been many attempts to get a handle on their growing population. Luckily for the feral cats, though, there
are many sanctuaries run by volunteers who try to care for every stray. But it’s not just on this island where cats
have commanded such a presence. Our relationship has been mutually beneficial
enough that domestic cats have truly taken over the world. Today their estimated overall
population of 600 million. Cats have achieved world domination, but if
it wasn’t for us, they might’ve never have left Africa and Asia. We carried them to places they otherwise might
never have seen. So maybe our pet cats should treat us with
a little more respect. Mine could’ve started by not peeing on my
laundry. But I loved him anyway. Big thanks and kitty snuggles to this month’s
Eontologists: Patrick Seifert, Jake Hart, Jon Davison Ng, and Steve! To join the Eonites, go and
pledge your support…like right meow! Kallie asked me to use those exact words! But I also want to thank you for joining me
in the Konstantin Haase Studio. Be sure to subscribe at for
more evolutionary adventures!

Comments (100)

  1. This how Africa achieved world domination

  2. I have a subject idea: what exactly are Agnostids? They are commonly grouped in with Trilobites, but there has been quite a bit of debate over whether or not Agnostids are Trilobites. If they're not Trilobites, could they be a nasal arthropod group?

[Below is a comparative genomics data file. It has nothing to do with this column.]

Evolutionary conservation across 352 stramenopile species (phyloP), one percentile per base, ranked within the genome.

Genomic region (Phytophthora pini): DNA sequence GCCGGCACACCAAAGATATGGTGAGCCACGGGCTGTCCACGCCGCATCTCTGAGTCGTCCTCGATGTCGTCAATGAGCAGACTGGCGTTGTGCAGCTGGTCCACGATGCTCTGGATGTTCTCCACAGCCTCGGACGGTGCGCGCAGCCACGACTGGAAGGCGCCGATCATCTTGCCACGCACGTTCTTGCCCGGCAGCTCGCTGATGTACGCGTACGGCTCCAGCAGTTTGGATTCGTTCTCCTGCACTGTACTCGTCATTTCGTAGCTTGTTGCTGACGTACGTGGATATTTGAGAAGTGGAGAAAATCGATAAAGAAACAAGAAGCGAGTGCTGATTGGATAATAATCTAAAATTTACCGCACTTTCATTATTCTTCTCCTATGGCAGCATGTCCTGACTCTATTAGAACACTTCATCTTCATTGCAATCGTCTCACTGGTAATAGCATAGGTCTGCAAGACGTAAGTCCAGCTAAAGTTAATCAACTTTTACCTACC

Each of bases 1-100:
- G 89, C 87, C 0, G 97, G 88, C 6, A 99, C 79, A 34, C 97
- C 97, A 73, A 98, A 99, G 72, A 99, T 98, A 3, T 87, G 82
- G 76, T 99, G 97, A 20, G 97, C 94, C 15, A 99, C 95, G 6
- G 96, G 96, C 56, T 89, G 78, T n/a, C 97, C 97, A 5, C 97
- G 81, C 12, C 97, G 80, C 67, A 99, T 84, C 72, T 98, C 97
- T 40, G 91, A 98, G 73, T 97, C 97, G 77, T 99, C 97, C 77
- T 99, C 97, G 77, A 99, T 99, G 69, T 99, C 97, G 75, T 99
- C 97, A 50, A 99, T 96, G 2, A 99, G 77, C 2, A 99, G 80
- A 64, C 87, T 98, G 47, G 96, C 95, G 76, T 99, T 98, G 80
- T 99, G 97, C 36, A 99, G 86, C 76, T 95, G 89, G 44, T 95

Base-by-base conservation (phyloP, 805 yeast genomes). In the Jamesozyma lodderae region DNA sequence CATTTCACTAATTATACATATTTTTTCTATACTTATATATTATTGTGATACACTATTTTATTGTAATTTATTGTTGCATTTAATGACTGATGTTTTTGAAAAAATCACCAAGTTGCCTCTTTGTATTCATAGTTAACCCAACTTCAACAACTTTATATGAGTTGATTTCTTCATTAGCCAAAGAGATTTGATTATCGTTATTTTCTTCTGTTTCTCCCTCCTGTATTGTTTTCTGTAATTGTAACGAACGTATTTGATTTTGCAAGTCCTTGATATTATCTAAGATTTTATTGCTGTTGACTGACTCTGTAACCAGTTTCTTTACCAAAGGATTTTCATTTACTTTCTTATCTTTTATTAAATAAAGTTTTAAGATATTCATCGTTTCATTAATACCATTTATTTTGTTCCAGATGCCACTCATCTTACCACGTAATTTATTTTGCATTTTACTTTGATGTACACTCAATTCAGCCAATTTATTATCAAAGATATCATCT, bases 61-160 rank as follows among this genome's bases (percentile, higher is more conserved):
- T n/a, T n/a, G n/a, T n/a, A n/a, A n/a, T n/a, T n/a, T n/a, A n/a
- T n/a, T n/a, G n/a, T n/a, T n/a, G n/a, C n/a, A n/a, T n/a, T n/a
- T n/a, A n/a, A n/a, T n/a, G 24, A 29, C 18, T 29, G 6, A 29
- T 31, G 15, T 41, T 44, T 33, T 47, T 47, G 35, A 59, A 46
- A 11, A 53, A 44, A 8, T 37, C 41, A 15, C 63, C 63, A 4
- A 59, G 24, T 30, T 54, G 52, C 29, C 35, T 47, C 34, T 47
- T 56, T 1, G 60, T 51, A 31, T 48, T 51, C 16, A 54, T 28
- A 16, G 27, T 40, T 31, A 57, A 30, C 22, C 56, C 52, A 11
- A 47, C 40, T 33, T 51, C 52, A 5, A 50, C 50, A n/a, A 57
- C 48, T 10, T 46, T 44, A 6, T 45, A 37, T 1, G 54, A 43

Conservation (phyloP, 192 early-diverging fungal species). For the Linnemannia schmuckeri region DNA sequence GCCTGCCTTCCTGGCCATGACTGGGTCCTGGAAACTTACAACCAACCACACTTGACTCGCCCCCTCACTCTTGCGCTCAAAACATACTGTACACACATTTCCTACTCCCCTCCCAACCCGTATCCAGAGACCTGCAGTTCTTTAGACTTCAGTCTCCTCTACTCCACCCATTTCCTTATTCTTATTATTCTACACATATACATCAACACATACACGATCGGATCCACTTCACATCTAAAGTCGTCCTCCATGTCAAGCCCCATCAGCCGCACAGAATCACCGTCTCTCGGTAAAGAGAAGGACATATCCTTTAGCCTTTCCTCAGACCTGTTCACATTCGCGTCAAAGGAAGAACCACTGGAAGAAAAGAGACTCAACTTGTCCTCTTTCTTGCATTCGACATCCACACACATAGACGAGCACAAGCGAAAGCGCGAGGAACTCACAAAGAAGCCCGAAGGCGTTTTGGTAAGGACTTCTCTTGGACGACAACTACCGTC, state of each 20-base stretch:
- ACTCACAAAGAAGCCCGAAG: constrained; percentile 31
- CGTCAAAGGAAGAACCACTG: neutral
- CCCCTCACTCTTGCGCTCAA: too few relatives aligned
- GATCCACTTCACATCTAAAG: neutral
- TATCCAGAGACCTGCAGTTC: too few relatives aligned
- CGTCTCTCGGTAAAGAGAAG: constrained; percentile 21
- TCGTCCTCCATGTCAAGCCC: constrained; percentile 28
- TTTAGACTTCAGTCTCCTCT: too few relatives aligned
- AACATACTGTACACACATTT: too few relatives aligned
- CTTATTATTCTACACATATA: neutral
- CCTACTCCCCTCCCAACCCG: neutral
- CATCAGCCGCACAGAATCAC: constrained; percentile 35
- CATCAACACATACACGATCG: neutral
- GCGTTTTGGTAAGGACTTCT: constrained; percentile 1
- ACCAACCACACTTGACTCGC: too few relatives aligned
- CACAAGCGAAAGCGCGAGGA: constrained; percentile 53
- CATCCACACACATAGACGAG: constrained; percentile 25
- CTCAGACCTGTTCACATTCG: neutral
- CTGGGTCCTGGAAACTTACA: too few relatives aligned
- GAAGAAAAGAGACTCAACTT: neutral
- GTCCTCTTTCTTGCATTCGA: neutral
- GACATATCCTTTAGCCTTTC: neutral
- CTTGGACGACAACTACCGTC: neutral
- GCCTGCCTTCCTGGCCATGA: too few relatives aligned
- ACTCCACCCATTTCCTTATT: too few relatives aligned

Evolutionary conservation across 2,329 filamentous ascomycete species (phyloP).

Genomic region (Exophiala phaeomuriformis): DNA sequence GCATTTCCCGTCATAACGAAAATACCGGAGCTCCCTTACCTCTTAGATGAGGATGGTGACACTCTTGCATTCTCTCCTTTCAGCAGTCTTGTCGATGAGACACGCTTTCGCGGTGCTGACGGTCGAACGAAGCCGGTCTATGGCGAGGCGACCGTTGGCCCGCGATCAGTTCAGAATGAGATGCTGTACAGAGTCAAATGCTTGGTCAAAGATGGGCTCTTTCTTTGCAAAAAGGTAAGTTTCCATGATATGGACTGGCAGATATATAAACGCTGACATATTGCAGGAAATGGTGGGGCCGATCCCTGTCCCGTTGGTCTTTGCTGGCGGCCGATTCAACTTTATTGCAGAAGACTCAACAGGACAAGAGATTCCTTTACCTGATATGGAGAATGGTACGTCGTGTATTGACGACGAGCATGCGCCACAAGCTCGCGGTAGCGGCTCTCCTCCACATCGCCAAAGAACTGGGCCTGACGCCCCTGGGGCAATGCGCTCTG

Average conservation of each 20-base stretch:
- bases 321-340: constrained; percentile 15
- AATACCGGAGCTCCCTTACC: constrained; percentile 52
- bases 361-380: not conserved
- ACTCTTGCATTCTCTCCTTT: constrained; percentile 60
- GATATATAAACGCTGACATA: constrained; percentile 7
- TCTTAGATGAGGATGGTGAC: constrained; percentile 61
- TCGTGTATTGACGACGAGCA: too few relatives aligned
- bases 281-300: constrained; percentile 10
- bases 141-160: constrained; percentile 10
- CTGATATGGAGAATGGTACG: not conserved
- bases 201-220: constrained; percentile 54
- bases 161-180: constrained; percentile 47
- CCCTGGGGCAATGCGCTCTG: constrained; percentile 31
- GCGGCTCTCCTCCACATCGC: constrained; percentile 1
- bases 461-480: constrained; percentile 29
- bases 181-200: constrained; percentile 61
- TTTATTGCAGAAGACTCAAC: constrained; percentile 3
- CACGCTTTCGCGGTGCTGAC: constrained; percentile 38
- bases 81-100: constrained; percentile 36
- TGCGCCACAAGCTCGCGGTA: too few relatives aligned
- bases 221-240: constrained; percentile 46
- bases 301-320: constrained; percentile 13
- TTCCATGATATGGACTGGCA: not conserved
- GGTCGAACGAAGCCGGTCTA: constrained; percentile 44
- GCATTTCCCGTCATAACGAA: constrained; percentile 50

3. This proves that india (southeast asia as he mentions) was the earliest human civilization but got demolished and no evidence has been found yet.

  4. Domesticated? Ha! Cats will turn wild if given a chance.

  5. This is like how horses took over America but with cats and domestication not colonization

  6. Dogs have Masters, Cats…..Servants!:-D

  7. We did NOT domesticate cats.
    Cats domesticated US.

    Or at least some of us.
    Vile little beings.

  8. Cats aren't domesticated.

  9. The number of cats is a serious issue, their population should be controlled because it's a very invasive species and threatens biodiversity in many places

  10. this is so funny I was literally wondering how we got to domesticating cats just today probably around the exact time you posted this

  11. next you should a vid on megafauna in australia